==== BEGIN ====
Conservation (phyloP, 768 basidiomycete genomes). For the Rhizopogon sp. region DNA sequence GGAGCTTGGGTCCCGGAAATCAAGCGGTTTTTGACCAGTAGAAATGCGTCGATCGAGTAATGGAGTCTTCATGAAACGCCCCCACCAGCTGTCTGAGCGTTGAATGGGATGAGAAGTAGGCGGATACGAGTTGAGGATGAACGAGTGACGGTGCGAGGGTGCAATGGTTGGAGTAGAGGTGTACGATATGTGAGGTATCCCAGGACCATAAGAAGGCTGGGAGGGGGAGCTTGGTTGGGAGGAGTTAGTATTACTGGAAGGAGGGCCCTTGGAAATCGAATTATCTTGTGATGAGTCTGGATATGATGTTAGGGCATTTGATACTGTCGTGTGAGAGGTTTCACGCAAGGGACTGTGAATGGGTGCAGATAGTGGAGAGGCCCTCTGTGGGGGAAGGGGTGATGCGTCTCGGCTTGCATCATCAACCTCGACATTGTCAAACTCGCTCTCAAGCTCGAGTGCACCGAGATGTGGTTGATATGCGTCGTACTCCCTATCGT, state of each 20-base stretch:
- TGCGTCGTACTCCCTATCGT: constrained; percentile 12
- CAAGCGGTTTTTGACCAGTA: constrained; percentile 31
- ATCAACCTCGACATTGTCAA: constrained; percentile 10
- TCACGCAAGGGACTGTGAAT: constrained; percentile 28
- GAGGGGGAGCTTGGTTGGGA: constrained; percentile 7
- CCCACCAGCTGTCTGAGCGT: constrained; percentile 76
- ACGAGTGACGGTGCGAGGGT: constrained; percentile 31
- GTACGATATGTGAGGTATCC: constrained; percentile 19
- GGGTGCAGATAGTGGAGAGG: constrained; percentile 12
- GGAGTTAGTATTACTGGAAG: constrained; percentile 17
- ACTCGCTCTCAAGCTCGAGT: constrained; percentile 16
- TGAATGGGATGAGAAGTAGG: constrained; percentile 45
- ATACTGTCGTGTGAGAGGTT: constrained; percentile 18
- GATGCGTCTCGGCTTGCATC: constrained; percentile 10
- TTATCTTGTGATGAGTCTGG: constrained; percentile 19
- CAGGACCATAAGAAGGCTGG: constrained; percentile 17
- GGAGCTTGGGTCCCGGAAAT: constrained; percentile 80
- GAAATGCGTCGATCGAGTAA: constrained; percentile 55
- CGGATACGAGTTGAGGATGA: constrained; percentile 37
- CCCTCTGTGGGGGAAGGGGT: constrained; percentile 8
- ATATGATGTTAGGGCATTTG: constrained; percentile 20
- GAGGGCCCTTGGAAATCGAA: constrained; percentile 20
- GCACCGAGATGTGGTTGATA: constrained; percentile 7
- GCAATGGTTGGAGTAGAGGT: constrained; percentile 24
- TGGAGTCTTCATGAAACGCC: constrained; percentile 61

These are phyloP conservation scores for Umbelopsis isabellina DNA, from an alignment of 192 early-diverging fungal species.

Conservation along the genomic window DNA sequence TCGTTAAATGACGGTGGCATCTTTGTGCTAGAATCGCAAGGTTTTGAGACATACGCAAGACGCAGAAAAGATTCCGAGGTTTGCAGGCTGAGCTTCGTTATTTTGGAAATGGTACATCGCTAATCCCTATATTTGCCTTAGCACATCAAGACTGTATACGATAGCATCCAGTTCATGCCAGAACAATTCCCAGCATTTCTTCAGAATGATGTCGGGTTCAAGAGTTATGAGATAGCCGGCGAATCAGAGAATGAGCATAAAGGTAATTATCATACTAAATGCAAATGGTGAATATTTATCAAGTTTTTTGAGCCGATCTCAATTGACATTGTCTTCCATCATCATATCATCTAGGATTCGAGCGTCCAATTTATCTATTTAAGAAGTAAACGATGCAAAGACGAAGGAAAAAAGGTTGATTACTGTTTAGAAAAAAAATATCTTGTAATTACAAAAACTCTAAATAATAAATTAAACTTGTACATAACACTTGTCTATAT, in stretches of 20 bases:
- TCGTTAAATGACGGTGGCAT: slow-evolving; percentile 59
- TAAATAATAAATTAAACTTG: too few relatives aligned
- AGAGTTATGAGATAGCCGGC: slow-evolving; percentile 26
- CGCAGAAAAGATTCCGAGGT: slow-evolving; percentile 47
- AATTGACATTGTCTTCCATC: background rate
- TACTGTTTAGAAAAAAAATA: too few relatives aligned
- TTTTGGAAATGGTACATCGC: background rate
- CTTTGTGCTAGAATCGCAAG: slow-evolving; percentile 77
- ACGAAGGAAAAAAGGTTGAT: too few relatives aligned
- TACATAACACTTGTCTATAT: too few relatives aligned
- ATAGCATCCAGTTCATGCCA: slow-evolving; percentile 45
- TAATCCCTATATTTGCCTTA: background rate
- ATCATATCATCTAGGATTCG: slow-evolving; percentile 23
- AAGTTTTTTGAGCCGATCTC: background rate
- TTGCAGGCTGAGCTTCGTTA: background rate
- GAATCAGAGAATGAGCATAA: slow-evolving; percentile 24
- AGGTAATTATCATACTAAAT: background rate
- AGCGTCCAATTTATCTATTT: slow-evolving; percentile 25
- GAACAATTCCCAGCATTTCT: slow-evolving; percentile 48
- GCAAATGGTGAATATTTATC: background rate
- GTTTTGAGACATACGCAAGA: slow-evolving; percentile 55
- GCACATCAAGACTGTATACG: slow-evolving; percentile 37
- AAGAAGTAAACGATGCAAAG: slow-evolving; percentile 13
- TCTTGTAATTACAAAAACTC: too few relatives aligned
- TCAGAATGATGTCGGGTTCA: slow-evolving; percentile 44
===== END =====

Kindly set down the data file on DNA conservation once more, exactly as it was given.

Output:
Conservation (phyloP, 768 basidiomycete genomes). For the Rhizopogon sp. region DNA sequence GGAGCTTGGGTCCCGGAAATCAAGCGGTTTTTGACCAGTAGAAATGCGTCGATCGAGTAATGGAGTCTTCATGAAACGCCCCCACCAGCTGTCTGAGCGTTGAATGGGATGAGAAGTAGGCGGATACGAGTTGAGGATGAACGAGTGACGGTGCGAGGGTGCAATGGTTGGAGTAGAGGTGTACGATATGTGAGGTATCCCAGGACCATAAGAAGGCTGGGAGGGGGAGCTTGGTTGGGAGGAGTTAGTATTACTGGAAGGAGGGCCCTTGGAAATCGAATTATCTTGTGATGAGTCTGGATATGATGTTAGGGCATTTGATACTGTCGTGTGAGAGGTTTCACGCAAGGGACTGTGAATGGGTGCAGATAGTGGAGAGGCCCTCTGTGGGGGAAGGGGTGATGCGTCTCGGCTTGCATCATCAACCTCGACATTGTCAAACTCGCTCTCAAGCTCGAGTGCACCGAGATGTGGTTGATATGCGTCGTACTCCCTATCGT, state of each 20-base stretch:
- TGCGTCGTACTCCCTATCGT: constrained; percentile 12
- CAAGCGGTTTTTGACCAGTA: constrained; percentile 31
- ATCAACCTCGACATTGTCAA: constrained; percentile 10
- TCACGCAAGGGACTGTGAAT: constrained; percentile 28
- GAGGGGGAGCTTGGTTGGGA: constrained; percentile 7
- CCCACCAGCTGTCTGAGCGT: constrained; percentile 76
- ACGAGTGACGGTGCGAGGGT: constrained; percentile 31
- GTACGATATGTGAGGTATCC: constrained; percentile 19
- GGGTGCAGATAGTGGAGAGG: constrained; percentile 12
- GGAGTTAGTATTACTGGAAG: constrained; percentile 17
- ACTCGCTCTCAAGCTCGAGT: constrained; percentile 16
- TGAATGGGATGAGAAGTAGG: constrained; percentile 45
- ATACTGTCGTGTGAGAGGTT: constrained; percentile 18
- GATGCGTCTCGGCTTGCATC: constrained; percentile 10
- TTATCTTGTGATGAGTCTGG: constrained; percentile 19
- CAGGACCATAAGAAGGCTGG: constrained; percentile 17
- GGAGCTTGGGTCCCGGAAAT: constrained; percentile 80
- GAAATGCGTCGATCGAGTAA: constrained; percentile 55
- CGGATACGAGTTGAGGATGA: constrained; percentile 37
- CCCTCTGTGGGGGAAGGGGT: constrained; percentile 8
- ATATGATGTTAGGGCATTTG: constrained; percentile 20
- GAGGGCCCTTGGAAATCGAA: constrained; percentile 20
- GCACCGAGATGTGGTTGATA: constrained; percentile 7
- GCAATGGTTGGAGTAGAGGT: constrained; percentile 24
- TGGAGTCTTCATGAAACGCC: constrained; percentile 61

These are phyloP conservation scores for Umbelopsis isabellina DNA, from an alignment of 192 early-diverging fungal species.

Conservation along the genomic window DNA sequence TCGTTAAATGACGGTGGCATCTTTGTGCTAGAATCGCAAGGTTTTGAGACATACGCAAGACGCAGAAAAGATTCCGAGGTTTGCAGGCTGAGCTTCGTTATTTTGGAAATGGTACATCGCTAATCCCTATATTTGCCTTAGCACATCAAGACTGTATACGATAGCATCCAGTTCATGCCAGAACAATTCCCAGCATTTCTTCAGAATGATGTCGGGTTCAAGAGTTATGAGATAGCCGGCGAATCAGAGAATGAGCATAAAGGTAATTATCATACTAAATGCAAATGGTGAATATTTATCAAGTTTTTTGAGCCGATCTCAATTGACATTGTCTTCCATCATCATATCATCTAGGATTCGAGCGTCCAATTTATCTATTTAAGAAGTAAACGATGCAAAGACGAAGGAAAAAAGGTTGATTACTGTTTAGAAAAAAAATATCTTGTAATTACAAAAACTCTAAATAATAAATTAAACTTGTACATAACACTTGTCTATAT, in stretches of 20 bases:
- TCGTTAAATGACGGTGGCAT: slow-evolving; percentile 59
- TAAATAATAAATTAAACTTG: too few relatives aligned
- AGAGTTATGAGATAGCCGGC: slow-evolving; percentile 26
- CGCAGAAAAGATTCCGAGGT: slow-evolving; percentile 47
- AATTGACATTGTCTTCCATC: background rate
- TACTGTTTAGAAAAAAAATA: too few relatives aligned
- TTTTGGAAATGGTACATCGC: background rate
- CTTTGTGCTAGAATCGCAAG: slow-evolving; percentile 77
- ACGAAGGAAAAAAGGTTGAT: too few relatives aligned
- TACATAACACTTGTCTATAT: too few relatives aligned
- ATAGCATCCAGTTCATGCCA: slow-evolving; percentile 45
- TAATCCCTATATTTGCCTTA: background rate
- ATCATATCATCTAGGATTCG: slow-evolving; percentile 23
- AAGTTTTTTGAGCCGATCTC: background rate
- TTGCAGGCTGAGCTTCGTTA: background rate
- GAATCAGAGAATGAGCATAA: slow-evolving; percentile 24
- AGGTAATTATCATACTAAAT: background rate
- AGCGTCCAATTTATCTATTT: slow-evolving; percentile 25
- GAACAATTCCCAGCATTTCT: slow-evolving; percentile 48
- GCAAATGGTGAATATTTATC: background rate
- GTTTTGAGACATACGCAAGA: slow-evolving; percentile 55
- GCACATCAAGACTGTATACG: slow-evolving; percentile 37
- AAGAAGTAAACGATGCAAAG: slow-evolving; percentile 13
- TCTTGTAATTACAAAAACTC: too few relatives aligned
- TCAGAATGATGTCGGGTTCA: slow-evolving; percentile 44